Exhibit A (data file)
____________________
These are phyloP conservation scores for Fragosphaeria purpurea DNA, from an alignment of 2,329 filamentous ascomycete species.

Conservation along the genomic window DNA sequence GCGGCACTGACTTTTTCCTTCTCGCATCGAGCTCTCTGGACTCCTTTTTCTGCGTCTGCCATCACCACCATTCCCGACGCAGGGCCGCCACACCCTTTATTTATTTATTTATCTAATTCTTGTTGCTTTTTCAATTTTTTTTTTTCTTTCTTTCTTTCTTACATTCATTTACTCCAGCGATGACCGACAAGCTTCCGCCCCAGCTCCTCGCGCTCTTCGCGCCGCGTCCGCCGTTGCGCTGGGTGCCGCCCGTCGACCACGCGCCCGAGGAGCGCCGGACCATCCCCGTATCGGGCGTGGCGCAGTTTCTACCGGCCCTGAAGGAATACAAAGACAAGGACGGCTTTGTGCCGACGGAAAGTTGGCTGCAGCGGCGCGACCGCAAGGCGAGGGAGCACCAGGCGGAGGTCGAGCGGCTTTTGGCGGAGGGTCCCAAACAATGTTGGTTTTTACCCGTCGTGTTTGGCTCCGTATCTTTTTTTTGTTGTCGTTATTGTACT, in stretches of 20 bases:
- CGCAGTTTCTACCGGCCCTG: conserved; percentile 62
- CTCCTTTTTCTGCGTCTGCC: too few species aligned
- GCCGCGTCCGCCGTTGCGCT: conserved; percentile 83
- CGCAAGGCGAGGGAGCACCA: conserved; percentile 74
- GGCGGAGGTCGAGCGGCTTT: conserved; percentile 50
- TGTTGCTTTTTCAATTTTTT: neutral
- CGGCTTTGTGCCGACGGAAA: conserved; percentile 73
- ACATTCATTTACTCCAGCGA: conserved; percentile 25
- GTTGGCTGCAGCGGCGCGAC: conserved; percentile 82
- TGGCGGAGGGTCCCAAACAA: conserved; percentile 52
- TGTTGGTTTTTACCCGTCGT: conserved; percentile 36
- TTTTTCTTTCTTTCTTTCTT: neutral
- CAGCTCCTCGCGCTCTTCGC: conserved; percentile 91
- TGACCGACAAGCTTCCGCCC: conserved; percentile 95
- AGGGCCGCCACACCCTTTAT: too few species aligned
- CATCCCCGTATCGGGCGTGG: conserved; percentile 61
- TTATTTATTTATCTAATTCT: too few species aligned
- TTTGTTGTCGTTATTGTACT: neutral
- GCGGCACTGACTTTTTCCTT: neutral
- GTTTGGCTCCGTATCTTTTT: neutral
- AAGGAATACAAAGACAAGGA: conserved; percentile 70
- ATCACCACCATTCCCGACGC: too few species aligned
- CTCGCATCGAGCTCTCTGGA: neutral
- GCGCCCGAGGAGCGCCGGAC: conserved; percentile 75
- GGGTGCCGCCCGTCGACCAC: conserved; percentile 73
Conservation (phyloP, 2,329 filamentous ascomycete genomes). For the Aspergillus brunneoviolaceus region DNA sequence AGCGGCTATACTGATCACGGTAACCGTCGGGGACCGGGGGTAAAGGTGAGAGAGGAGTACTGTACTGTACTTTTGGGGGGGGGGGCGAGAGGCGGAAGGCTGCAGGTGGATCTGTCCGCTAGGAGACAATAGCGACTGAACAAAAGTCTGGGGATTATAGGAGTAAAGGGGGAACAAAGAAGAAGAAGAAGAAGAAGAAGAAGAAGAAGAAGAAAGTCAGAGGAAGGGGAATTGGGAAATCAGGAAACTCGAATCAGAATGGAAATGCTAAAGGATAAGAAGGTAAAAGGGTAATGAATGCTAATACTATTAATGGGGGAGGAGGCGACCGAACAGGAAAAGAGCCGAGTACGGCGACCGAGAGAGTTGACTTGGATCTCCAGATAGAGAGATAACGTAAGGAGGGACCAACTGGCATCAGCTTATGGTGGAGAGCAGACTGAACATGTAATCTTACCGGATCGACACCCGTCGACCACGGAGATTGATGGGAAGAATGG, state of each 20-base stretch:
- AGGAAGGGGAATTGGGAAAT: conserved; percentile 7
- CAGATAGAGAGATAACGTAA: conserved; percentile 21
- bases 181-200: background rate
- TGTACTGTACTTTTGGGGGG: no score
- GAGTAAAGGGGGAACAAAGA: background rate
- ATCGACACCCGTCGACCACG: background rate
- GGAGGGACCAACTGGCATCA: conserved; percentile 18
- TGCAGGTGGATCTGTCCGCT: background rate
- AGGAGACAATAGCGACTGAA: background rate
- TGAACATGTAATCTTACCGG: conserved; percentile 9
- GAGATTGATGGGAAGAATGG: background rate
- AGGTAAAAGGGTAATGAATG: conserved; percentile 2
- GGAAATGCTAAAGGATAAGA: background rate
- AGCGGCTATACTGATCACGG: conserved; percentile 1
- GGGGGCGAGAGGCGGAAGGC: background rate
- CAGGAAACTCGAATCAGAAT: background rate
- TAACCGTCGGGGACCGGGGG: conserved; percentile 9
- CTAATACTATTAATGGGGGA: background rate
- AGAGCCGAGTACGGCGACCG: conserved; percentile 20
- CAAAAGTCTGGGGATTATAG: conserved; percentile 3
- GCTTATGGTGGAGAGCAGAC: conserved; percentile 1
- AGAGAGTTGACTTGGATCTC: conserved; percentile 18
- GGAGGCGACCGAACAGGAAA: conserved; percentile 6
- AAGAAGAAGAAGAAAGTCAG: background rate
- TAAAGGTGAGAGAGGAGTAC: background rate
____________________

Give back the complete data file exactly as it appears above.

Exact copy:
These are phyloP conservation scores for Fragosphaeria purpurea DNA, from an alignment of 2,329 filamentous ascomycete species.

Conservation along the genomic window DNA sequence GCGGCACTGACTTTTTCCTTCTCGCATCGAGCTCTCTGGACTCCTTTTTCTGCGTCTGCCATCACCACCATTCCCGACGCAGGGCCGCCACACCCTTTATTTATTTATTTATCTAATTCTTGTTGCTTTTTCAATTTTTTTTTTTCTTTCTTTCTTTCTTACATTCATTTACTCCAGCGATGACCGACAAGCTTCCGCCCCAGCTCCTCGCGCTCTTCGCGCCGCGTCCGCCGTTGCGCTGGGTGCCGCCCGTCGACCACGCGCCCGAGGAGCGCCGGACCATCCCCGTATCGGGCGTGGCGCAGTTTCTACCGGCCCTGAAGGAATACAAAGACAAGGACGGCTTTGTGCCGACGGAAAGTTGGCTGCAGCGGCGCGACCGCAAGGCGAGGGAGCACCAGGCGGAGGTCGAGCGGCTTTTGGCGGAGGGTCCCAAACAATGTTGGTTTTTACCCGTCGTGTTTGGCTCCGTATCTTTTTTTTGTTGTCGTTATTGTACT, in stretches of 20 bases:
- CGCAGTTTCTACCGGCCCTG: conserved; percentile 62
- CTCCTTTTTCTGCGTCTGCC: too few species aligned
- GCCGCGTCCGCCGTTGCGCT: conserved; percentile 83
- CGCAAGGCGAGGGAGCACCA: conserved; percentile 74
- GGCGGAGGTCGAGCGGCTTT: conserved; percentile 50
- TGTTGCTTTTTCAATTTTTT: neutral
- CGGCTTTGTGCCGACGGAAA: conserved; percentile 73
- ACATTCATTTACTCCAGCGA: conserved; percentile 25
- GTTGGCTGCAGCGGCGCGAC: conserved; percentile 82
- TGGCGGAGGGTCCCAAACAA: conserved; percentile 52
- TGTTGGTTTTTACCCGTCGT: conserved; percentile 36
- TTTTTCTTTCTTTCTTTCTT: neutral
- CAGCTCCTCGCGCTCTTCGC: conserved; percentile 91
- TGACCGACAAGCTTCCGCCC: conserved; percentile 95
- AGGGCCGCCACACCCTTTAT: too few species aligned
- CATCCCCGTATCGGGCGTGG: conserved; percentile 61
- TTATTTATTTATCTAATTCT: too few species aligned
- TTTGTTGTCGTTATTGTACT: neutral
- GCGGCACTGACTTTTTCCTT: neutral
- GTTTGGCTCCGTATCTTTTT: neutral
- AAGGAATACAAAGACAAGGA: conserved; percentile 70
- ATCACCACCATTCCCGACGC: too few species aligned
- CTCGCATCGAGCTCTCTGGA: neutral
- GCGCCCGAGGAGCGCCGGAC: conserved; percentile 75
- GGGTGCCGCCCGTCGACCAC: conserved; percentile 73
Conservation (phyloP, 2,329 filamentous ascomycete genomes). For the Aspergillus brunneoviolaceus region DNA sequence AGCGGCTATACTGATCACGGTAACCGTCGGGGACCGGGGGTAAAGGTGAGAGAGGAGTACTGTACTGTACTTTTGGGGGGGGGGGCGAGAGGCGGAAGGCTGCAGGTGGATCTGTCCGCTAGGAGACAATAGCGACTGAACAAAAGTCTGGGGATTATAGGAGTAAAGGGGGAACAAAGAAGAAGAAGAAGAAGAAGAAGAAGAAGAAGAAGAAAGTCAGAGGAAGGGGAATTGGGAAATCAGGAAACTCGAATCAGAATGGAAATGCTAAAGGATAAGAAGGTAAAAGGGTAATGAATGCTAATACTATTAATGGGGGAGGAGGCGACCGAACAGGAAAAGAGCCGAGTACGGCGACCGAGAGAGTTGACTTGGATCTCCAGATAGAGAGATAACGTAAGGAGGGACCAACTGGCATCAGCTTATGGTGGAGAGCAGACTGAACATGTAATCTTACCGGATCGACACCCGTCGACCACGGAGATTGATGGGAAGAATGG, state of each 20-base stretch:
- AGGAAGGGGAATTGGGAAAT: conserved; percentile 7
- CAGATAGAGAGATAACGTAA: conserved; percentile 21
- bases 181-200: background rate
- TGTACTGTACTTTTGGGGGG: no score
- GAGTAAAGGGGGAACAAAGA: background rate
- ATCGACACCCGTCGACCACG: background rate
- GGAGGGACCAACTGGCATCA: conserved; percentile 18
- TGCAGGTGGATCTGTCCGCT: background rate
- AGGAGACAATAGCGACTGAA: background rate
- TGAACATGTAATCTTACCGG: conserved; percentile 9
- GAGATTGATGGGAAGAATGG: background rate
- AGGTAAAAGGGTAATGAATG: conserved; percentile 2
- GGAAATGCTAAAGGATAAGA: background rate
- AGCGGCTATACTGATCACGG: conserved; percentile 1
- GGGGGCGAGAGGCGGAAGGC: background rate
- CAGGAAACTCGAATCAGAAT: background rate
- TAACCGTCGGGGACCGGGGG: conserved; percentile 9
- CTAATACTATTAATGGGGGA: background rate
- AGAGCCGAGTACGGCGACCG: conserved; percentile 20
- CAAAAGTCTGGGGATTATAG: conserved; percentile 3
- GCTTATGGTGGAGAGCAGAC: conserved; percentile 1
- AGAGAGTTGACTTGGATCTC: conserved; percentile 18
- GGAGGCGACCGAACAGGAAA: conserved; percentile 6
- AAGAAGAAGAAGAAAGTCAG: background rate
- TAAAGGTGAGAGAGGAGTAC: background rate